‘House is at the end of its cycle’: developer
Businessman defends proposal to bulldoze old mansion
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This article was published 01/10/2016 (2430 days ago), so information in it may no longer be current.
A prominent Winnipeg businessman has defended plans to demolish a Wellington Crescent mansion and replace it with a new condominium complex.
Jeff Thompson, president and CEO of Leader Equity Partners, said he looked into the feasibility of keeping the 21/2-storey home at 514 Wellington Cres. as a single-family dwelling, or converting it into three condo units. Neither option was economically viable, he said.
“I did considerable due diligence and it became clear the current home would require extensive and prohibitively costly renovations to be brought up to acceptable building standards,” he said.
He said he wasn’t the only one who came to that conclusion. He noted the 8,000-square-foot, 107-year-old home was on the market for eight months, and no one else submitted a purchase offer.
“So you can conclude (from that) that it was not a feasible option,” he said. “Houses have their life cycle, and this house is at the end of its cycle.”
Thompson was commenting after the Free Press reported Thursday a group of Crescentwood homeowners are rallying to save the home from the wrecker’s ball. They maintain the house is historically and socially significant, having been the home to a number of prominent families, including the son of the founder of the Winnipeg Stock Exchange, former Free Press publisher Victor Sifton and former Manitoba Senator Douglas Everett.
Heritage Winnipeg executive director Cindy Tugwell is also opposed to it being demolished, saying the case underscores the need for some kind of additional protection for old, historically significant neighbourhoods such as Crescentwood and nearby Armstrong Point.
Thompson said those who suggest the house is in good condition have only seen it from the outside. They haven’t seen what needs to be done on the inside.
He also denied a suggestion he’s looking to make a quick profit. He said six families, including his own, will be building the new complex, and all six plan to live there once it’s completed.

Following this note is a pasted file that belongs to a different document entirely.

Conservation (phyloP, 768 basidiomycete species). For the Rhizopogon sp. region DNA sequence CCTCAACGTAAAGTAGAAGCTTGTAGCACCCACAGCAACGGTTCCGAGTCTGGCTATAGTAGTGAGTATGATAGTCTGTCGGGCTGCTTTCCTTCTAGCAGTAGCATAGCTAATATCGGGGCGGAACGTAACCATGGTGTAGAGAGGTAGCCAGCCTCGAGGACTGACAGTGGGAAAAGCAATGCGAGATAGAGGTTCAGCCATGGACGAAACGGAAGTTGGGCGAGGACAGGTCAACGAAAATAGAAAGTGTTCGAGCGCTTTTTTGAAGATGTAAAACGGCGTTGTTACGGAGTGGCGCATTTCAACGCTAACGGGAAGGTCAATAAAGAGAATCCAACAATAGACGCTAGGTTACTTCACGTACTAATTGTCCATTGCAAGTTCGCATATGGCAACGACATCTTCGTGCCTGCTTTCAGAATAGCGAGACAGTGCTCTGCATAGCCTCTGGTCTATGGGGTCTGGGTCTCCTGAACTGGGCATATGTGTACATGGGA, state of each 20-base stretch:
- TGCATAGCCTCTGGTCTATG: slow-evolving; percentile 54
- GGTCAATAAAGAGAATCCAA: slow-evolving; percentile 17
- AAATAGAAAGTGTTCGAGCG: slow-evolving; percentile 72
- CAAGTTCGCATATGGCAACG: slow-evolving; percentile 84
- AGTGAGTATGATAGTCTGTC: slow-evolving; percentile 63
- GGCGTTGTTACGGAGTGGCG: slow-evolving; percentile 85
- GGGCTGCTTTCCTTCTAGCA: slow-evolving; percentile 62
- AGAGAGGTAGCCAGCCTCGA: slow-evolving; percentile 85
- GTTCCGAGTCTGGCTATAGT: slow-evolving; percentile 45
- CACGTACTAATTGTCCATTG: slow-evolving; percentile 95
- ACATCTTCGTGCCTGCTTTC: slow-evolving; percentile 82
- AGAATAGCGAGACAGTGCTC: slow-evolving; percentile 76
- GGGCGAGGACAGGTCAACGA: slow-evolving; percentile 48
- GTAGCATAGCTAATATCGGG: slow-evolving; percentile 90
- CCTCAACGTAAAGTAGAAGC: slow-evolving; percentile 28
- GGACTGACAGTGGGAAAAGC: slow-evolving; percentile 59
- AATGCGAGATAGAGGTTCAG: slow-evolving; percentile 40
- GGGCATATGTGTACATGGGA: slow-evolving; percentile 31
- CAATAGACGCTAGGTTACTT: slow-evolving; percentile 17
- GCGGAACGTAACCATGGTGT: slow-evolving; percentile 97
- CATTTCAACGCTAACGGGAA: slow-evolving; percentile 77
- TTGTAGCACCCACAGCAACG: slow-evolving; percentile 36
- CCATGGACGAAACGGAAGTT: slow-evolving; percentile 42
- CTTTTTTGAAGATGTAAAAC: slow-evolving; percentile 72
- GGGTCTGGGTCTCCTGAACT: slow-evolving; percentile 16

He said the group has already had extensive consultations with area residents to get their feedback, and agreed to scale the project back to six units from the original eight to 10. It has also gone to great lengths to ensure the new complex will fit in with the surrounding neighbourhood.
“We are really proud of the design because it reflects, without question, the character of the neighbourhood,” he said, adding they won’t be releasing an artist’s rendering of what it will look like until after area residents have had a chance to see it.
Thompson, who purchased the home and is the spokesman for the six families redeveloping it, also argued their project is the kind of infill development the city wants to see in existing neighbourhoods. He noted a number of other homes in the area, including several on Wellington Crescent, have been demolished in the past and replaced with new ones.
He said he plans to hold additional meetings with area residents, as well as a public open house, over the next month or so, to get further feedback. He’s not sure how soon they will be applying to the city to have the property rezoned, and for permission to demolish the house.
Area resident Nick Logan, who is the spokesman for the residents opposed to the project, said reducing the size of the condo complex doesn’t change anything. He and other area residents remain opposed to the house being torn down, and will continue their fight to save it.
He said they’re hoping Thompson will put it back on the market and it will be purchased by someone who is prepared to restore it.